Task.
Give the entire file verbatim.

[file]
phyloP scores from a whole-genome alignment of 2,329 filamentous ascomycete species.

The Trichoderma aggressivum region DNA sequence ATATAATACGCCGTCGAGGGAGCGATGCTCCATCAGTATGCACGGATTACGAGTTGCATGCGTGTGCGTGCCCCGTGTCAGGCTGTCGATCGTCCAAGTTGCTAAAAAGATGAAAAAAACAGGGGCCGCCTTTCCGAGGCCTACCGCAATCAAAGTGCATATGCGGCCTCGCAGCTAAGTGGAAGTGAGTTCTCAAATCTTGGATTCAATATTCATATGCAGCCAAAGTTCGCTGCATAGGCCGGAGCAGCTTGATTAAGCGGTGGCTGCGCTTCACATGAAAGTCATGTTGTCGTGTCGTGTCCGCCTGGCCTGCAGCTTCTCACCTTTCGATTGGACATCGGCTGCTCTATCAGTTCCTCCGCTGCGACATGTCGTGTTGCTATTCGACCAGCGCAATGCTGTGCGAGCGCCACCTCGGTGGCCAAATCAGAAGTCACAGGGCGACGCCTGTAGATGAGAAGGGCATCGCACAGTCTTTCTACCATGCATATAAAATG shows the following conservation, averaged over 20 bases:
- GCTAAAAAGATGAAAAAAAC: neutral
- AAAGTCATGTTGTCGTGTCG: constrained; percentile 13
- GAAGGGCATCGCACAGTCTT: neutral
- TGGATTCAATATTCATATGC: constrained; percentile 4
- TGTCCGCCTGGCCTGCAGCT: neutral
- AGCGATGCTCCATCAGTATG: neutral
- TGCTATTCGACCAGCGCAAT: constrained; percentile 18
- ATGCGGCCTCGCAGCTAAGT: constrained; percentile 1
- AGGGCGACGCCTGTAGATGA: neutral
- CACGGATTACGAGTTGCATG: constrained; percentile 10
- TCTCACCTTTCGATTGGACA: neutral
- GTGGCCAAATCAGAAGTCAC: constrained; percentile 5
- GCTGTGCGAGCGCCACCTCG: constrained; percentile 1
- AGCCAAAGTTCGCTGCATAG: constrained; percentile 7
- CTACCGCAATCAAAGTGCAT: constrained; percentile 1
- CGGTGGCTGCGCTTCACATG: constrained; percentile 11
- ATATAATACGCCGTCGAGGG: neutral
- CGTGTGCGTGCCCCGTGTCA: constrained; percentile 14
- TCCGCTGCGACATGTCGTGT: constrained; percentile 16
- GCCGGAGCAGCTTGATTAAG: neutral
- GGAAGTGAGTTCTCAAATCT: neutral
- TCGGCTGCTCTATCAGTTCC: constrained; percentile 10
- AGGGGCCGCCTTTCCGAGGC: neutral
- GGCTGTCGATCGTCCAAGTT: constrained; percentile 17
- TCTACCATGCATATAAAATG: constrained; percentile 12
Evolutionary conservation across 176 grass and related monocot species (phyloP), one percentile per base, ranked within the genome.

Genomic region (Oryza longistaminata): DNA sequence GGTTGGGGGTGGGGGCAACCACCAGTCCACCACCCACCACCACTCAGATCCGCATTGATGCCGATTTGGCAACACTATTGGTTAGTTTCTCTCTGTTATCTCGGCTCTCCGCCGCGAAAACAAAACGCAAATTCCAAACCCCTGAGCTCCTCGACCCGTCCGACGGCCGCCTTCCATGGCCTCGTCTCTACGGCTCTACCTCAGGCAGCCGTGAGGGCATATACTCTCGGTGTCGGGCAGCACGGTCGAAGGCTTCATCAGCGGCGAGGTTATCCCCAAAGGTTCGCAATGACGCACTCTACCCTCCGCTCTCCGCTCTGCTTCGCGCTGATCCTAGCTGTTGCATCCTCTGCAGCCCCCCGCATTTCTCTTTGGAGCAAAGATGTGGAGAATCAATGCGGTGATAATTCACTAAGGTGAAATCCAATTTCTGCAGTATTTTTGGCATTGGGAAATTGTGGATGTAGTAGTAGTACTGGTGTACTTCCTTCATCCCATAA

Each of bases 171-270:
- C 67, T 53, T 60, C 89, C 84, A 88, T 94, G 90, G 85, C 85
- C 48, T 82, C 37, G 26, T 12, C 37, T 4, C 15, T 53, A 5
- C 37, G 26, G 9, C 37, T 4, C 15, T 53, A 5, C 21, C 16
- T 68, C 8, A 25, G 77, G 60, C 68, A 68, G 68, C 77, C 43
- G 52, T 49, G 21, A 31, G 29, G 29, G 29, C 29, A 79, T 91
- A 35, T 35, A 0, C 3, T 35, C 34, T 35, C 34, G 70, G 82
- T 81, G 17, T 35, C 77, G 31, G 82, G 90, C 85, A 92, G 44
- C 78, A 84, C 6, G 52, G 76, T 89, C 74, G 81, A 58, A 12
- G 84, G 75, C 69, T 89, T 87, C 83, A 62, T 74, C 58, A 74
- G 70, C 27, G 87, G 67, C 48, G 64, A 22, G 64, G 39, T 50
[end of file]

phyloP scores from a whole-genome alignment of 2,329 filamentous ascomycete species.

The Trichoderma aggressivum region DNA sequence ATATAATACGCCGTCGAGGGAGCGATGCTCCATCAGTATGCACGGATTACGAGTTGCATGCGTGTGCGTGCCCCGTGTCAGGCTGTCGATCGTCCAAGTTGCTAAAAAGATGAAAAAAACAGGGGCCGCCTTTCCGAGGCCTACCGCAATCAAAGTGCATATGCGGCCTCGCAGCTAAGTGGAAGTGAGTTCTCAAATCTTGGATTCAATATTCATATGCAGCCAAAGTTCGCTGCATAGGCCGGAGCAGCTTGATTAAGCGGTGGCTGCGCTTCACATGAAAGTCATGTTGTCGTGTCGTGTCCGCCTGGCCTGCAGCTTCTCACCTTTCGATTGGACATCGGCTGCTCTATCAGTTCCTCCGCTGCGACATGTCGTGTTGCTATTCGACCAGCGCAATGCTGTGCGAGCGCCACCTCGGTGGCCAAATCAGAAGTCACAGGGCGACGCCTGTAGATGAGAAGGGCATCGCACAGTCTTTCTACCATGCATATAAAATG shows the following conservation, averaged over 20 bases:
- GCTAAAAAGATGAAAAAAAC: neutral
- AAAGTCATGTTGTCGTGTCG: constrained; percentile 13
- GAAGGGCATCGCACAGTCTT: neutral
- TGGATTCAATATTCATATGC: constrained; percentile 4
- TGTCCGCCTGGCCTGCAGCT: neutral
- AGCGATGCTCCATCAGTATG: neutral
- TGCTATTCGACCAGCGCAAT: constrained; percentile 18
- ATGCGGCCTCGCAGCTAAGT: constrained; percentile 1
- AGGGCGACGCCTGTAGATGA: neutral
- CACGGATTACGAGTTGCATG: constrained; percentile 10
- TCTCACCTTTCGATTGGACA: neutral
- GTGGCCAAATCAGAAGTCAC: constrained; percentile 5
- GCTGTGCGAGCGCCACCTCG: constrained; percentile 1
- AGCCAAAGTTCGCTGCATAG: constrained; percentile 7
- CTACCGCAATCAAAGTGCAT: constrained; percentile 1
- CGGTGGCTGCGCTTCACATG: constrained; percentile 11
- ATATAATACGCCGTCGAGGG: neutral
- CGTGTGCGTGCCCCGTGTCA: constrained; percentile 14
- TCCGCTGCGACATGTCGTGT: constrained; percentile 16
- GCCGGAGCAGCTTGATTAAG: neutral
- GGAAGTGAGTTCTCAAATCT: neutral
- TCGGCTGCTCTATCAGTTCC: constrained; percentile 10
- AGGGGCCGCCTTTCCGAGGC: neutral
- GGCTGTCGATCGTCCAAGTT: constrained; percentile 17
- TCTACCATGCATATAAAATG: constrained; percentile 12
Evolutionary conservation across 176 grass and related monocot species (phyloP), one percentile per base, ranked within the genome.

Genomic region (Oryza longistaminata): DNA sequence GGTTGGGGGTGGGGGCAACCACCAGTCCACCACCCACCACCACTCAGATCCGCATTGATGCCGATTTGGCAACACTATTGGTTAGTTTCTCTCTGTTATCTCGGCTCTCCGCCGCGAAAACAAAACGCAAATTCCAAACCCCTGAGCTCCTCGACCCGTCCGACGGCCGCCTTCCATGGCCTCGTCTCTACGGCTCTACCTCAGGCAGCCGTGAGGGCATATACTCTCGGTGTCGGGCAGCACGGTCGAAGGCTTCATCAGCGGCGAGGTTATCCCCAAAGGTTCGCAATGACGCACTCTACCCTCCGCTCTCCGCTCTGCTTCGCGCTGATCCTAGCTGTTGCATCCTCTGCAGCCCCCCGCATTTCTCTTTGGAGCAAAGATGTGGAGAATCAATGCGGTGATAATTCACTAAGGTGAAATCCAATTTCTGCAGTATTTTTGGCATTGGGAAATTGTGGATGTAGTAGTAGTACTGGTGTACTTCCTTCATCCCATAA

Each of bases 171-270:
- C 67, T 53, T 60, C 89, C 84, A 88, T 94, G 90, G 85, C 85
- C 48, T 82, C 37, G 26, T 12, C 37, T 4, C 15, T 53, A 5
- C 37, G 26, G 9, C 37, T 4, C 15, T 53, A 5, C 21, C 16
- T 68, C 8, A 25, G 77, G 60, C 68, A 68, G 68, C 77, C 43
- G 52, T 49, G 21, A 31, G 29, G 29, G 29, C 29, A 79, T 91
- A 35, T 35, A 0, C 3, T 35, C 34, T 35, C 34, G 70, G 82
- T 81, G 17, T 35, C 77, G 31, G 82, G 90, C 85, A 92, G 44
- C 78, A 84, C 6, G 52, G 76, T 89, C 74, G 81, A 58, A 12
- G 84, G 75, C 69, T 89, T 87, C 83, A 62, T 74, C 58, A 74
- G 70, C 27, G 87, G 67, C 48, G 64, A 22, G 64, G 39, T 50